Vitamin D reduces URIs, colds, and autoimmune diseases like diabetes, MS, lupus, and rheumatoid arthritis

sunshine3Most adults get 2-4 colds a year, and children can get even more. It’s not just the common cold that is affected by your vitamin D status.  The citation below shows the value of Vitamin D in preventing the common cold upper respiratory infection. 

Read the article here

Since immune cells have vitamin D receptors (VDRs), one has to think that there may be a benefit from sun exposure.  There is mounting evidence that sun exposure (increased vitamin D) is an effective preventive measure against autoimmune diseases.  The connection between multiple sclerosis (MS) and sun exposure is well documented.  You are 5 times more likely to get MS if you live in North America than if you live in the tropics. This horrible disease affects brain and spinal cord with eventual sclerosis (scarring) causing muscle coordination problems, weakness, and vision issues.  This affects about 400,000 people in the US and over 2.5 million worldwide.  It seems that early sun exposure may be the key.  Mom’s, get in the sun and take enough vitamin D when you are pregnant or planning pregnancy.  We also should not fear the sun and get our kids outside, like children were supposed to be.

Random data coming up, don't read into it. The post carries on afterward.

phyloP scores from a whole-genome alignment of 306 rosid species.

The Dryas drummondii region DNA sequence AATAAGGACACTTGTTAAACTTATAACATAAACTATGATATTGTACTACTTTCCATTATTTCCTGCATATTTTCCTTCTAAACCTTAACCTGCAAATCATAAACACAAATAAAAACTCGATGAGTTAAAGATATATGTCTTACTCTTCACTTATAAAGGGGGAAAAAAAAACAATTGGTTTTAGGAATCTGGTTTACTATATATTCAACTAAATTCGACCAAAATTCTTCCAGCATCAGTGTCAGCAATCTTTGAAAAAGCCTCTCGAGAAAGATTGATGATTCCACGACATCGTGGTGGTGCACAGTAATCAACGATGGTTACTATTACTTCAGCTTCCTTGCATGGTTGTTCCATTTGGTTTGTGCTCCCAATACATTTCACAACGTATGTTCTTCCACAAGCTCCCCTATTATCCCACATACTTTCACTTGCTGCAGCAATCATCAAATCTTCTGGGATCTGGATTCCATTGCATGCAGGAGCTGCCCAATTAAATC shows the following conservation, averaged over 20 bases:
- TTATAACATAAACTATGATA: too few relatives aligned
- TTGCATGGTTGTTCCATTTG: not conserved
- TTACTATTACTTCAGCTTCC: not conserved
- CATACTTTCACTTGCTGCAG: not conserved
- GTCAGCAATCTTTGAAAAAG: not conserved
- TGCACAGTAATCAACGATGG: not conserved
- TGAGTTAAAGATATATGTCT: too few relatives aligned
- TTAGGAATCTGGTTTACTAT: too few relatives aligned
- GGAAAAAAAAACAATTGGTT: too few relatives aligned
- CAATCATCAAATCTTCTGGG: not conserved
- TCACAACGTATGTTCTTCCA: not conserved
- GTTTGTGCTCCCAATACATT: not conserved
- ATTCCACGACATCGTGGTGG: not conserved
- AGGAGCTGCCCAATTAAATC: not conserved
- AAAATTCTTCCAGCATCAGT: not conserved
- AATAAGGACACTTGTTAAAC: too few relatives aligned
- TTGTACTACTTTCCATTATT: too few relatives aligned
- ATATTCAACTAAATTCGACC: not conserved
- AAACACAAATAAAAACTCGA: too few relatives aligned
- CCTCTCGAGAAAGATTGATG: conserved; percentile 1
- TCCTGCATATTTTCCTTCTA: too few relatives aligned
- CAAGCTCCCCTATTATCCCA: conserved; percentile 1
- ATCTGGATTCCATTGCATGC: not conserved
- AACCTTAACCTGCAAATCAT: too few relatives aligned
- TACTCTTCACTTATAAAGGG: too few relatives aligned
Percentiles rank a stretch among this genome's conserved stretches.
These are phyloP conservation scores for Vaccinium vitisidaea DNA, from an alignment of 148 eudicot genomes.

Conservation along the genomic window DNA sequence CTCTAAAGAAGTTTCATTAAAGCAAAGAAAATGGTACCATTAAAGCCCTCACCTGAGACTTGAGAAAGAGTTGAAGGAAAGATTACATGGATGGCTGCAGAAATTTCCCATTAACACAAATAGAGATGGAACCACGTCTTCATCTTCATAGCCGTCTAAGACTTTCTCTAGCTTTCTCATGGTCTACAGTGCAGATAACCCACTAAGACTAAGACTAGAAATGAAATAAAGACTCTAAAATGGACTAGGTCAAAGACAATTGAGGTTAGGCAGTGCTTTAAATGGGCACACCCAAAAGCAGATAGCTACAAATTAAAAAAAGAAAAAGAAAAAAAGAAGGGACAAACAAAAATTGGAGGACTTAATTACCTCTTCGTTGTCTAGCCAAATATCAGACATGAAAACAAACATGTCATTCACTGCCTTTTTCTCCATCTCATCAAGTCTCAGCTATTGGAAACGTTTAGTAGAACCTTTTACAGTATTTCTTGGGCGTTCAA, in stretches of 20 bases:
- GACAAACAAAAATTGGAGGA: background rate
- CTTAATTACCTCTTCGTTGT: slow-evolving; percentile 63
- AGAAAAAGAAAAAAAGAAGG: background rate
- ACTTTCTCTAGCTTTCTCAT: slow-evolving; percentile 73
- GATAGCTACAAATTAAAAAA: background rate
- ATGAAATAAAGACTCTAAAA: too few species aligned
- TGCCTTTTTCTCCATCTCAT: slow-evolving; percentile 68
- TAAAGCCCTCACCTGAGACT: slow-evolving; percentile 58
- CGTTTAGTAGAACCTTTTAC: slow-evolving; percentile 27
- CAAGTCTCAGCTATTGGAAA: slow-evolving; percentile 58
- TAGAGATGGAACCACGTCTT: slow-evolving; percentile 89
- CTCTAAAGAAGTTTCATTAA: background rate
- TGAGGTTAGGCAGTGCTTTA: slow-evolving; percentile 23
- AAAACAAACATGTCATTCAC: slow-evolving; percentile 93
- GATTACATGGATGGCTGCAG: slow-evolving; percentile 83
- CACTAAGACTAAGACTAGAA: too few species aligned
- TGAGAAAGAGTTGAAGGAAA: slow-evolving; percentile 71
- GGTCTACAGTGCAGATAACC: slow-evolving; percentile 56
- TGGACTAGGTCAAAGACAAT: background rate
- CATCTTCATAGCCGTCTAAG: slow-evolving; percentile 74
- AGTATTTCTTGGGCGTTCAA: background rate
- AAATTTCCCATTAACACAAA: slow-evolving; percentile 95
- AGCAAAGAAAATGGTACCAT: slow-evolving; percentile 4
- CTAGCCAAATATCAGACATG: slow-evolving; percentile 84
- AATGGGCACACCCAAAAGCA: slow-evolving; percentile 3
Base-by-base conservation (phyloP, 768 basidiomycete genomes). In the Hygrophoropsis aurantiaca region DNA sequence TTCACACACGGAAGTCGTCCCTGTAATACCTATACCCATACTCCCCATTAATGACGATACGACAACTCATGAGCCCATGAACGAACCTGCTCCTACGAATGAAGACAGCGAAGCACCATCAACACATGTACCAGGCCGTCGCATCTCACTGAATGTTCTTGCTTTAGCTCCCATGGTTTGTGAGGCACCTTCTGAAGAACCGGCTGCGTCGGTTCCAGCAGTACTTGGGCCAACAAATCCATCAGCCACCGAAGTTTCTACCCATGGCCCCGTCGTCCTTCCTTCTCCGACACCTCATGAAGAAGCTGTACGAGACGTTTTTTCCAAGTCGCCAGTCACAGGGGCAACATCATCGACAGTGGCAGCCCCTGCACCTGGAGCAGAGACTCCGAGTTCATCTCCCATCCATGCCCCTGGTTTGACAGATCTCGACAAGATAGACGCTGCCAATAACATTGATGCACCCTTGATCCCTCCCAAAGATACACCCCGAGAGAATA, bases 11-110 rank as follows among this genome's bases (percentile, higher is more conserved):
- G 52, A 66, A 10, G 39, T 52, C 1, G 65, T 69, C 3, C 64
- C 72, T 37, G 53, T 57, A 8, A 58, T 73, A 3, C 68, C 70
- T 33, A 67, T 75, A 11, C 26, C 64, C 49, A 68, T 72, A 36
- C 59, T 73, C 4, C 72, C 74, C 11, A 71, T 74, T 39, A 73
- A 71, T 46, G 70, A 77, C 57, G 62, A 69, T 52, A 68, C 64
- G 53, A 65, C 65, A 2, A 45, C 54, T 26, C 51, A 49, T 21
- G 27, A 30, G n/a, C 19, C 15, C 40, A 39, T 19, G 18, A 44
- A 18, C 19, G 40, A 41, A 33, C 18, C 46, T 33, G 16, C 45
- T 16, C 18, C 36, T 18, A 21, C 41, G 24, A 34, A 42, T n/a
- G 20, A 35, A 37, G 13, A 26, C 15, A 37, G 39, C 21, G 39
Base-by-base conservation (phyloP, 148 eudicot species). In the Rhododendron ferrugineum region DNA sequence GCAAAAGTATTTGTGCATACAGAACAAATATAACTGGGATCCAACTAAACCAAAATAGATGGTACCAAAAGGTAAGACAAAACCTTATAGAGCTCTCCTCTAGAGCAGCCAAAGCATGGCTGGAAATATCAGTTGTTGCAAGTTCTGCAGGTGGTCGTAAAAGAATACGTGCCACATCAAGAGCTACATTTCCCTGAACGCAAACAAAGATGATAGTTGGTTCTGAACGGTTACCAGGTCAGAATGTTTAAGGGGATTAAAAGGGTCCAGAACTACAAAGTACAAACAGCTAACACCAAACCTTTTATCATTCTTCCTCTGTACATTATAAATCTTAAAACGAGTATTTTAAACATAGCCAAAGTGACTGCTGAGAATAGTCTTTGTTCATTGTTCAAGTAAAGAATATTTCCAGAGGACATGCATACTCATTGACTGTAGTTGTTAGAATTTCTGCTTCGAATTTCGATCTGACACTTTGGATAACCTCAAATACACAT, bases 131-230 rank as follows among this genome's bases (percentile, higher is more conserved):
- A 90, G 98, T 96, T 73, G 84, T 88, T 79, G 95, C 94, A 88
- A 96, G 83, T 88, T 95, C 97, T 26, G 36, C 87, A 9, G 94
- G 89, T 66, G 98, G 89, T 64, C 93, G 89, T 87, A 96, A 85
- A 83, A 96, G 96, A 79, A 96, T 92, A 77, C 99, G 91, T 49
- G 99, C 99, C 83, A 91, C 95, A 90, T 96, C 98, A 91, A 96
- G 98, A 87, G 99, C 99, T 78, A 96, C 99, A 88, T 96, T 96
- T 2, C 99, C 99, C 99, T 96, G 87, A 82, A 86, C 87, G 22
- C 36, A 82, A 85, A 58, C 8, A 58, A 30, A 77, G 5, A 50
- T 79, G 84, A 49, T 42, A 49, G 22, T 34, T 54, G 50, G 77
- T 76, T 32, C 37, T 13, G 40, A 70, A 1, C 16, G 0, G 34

Vitamin D seems to be protective.

Swedish study on MS an Vitamin D

MS linked to low levels of Vitamin D

Rheumatoid arthritis is another autoimmune disease that can progress from fatigue and joint pain, morning stiffness and inflammation to joint destruction, heart failure, and more. Again, there seems to be this connection between the development and progression of this disorder and having low levels of Vitamin D. 

Vitamin D in rheumatoid arthritis

This news should be blasted form every mountain top.  Every newspaper and TV show should be educating the public on the tremendous benefits of sunlight and vitamin D.  Do you ever wonder why that isn’t happening?  Might it be because there is no money to be made by recommending that you get a few minutes of sunshine or take a very inexpensive supplement called Vitamin D?

Well, it’s time to take back your health and that of your family and of generations to come.  Get your kids and yourself outdoors, take vitamin D and check your levels to be sure you are at optimum levels.

 Vitamin D and the immune system: new perspectives on an old theme


Dr. Paul

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